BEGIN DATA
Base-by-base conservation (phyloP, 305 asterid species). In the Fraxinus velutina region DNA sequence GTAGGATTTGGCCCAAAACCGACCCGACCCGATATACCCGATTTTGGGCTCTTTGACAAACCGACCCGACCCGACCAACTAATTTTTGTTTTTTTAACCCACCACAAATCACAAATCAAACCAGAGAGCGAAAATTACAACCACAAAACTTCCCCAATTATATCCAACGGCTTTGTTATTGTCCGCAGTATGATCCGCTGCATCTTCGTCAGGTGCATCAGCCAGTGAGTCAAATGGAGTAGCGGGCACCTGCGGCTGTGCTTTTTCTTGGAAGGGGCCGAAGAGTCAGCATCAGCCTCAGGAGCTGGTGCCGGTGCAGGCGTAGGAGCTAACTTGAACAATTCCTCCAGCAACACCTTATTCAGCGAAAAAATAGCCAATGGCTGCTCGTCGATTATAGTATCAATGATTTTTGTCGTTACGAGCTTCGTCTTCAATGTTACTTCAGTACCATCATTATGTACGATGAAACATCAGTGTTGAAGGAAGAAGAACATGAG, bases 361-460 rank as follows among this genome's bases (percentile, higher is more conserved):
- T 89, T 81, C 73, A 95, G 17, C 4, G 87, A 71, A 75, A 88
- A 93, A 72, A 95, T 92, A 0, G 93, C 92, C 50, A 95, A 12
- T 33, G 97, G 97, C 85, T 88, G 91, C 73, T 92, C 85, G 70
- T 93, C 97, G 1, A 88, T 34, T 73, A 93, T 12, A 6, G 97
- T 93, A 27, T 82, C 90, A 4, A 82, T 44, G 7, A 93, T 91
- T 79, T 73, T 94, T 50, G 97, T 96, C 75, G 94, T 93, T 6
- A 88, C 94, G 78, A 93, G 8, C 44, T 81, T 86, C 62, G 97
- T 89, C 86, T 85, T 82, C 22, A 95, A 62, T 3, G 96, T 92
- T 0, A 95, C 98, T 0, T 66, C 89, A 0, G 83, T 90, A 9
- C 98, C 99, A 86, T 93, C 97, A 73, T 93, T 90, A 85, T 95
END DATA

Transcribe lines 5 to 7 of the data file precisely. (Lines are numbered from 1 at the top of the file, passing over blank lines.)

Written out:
- T 93, C 97, G 1, A 88, T 34, T 73, A 93, T 12, A 6, G 97
- T 93, A 27, T 82, C 90, A 4, A 82, T 44, G 7, A 93, T 91
- T 79, T 73, T 94, T 50, G 97, T 96, C 75, G 94, T 93, T 6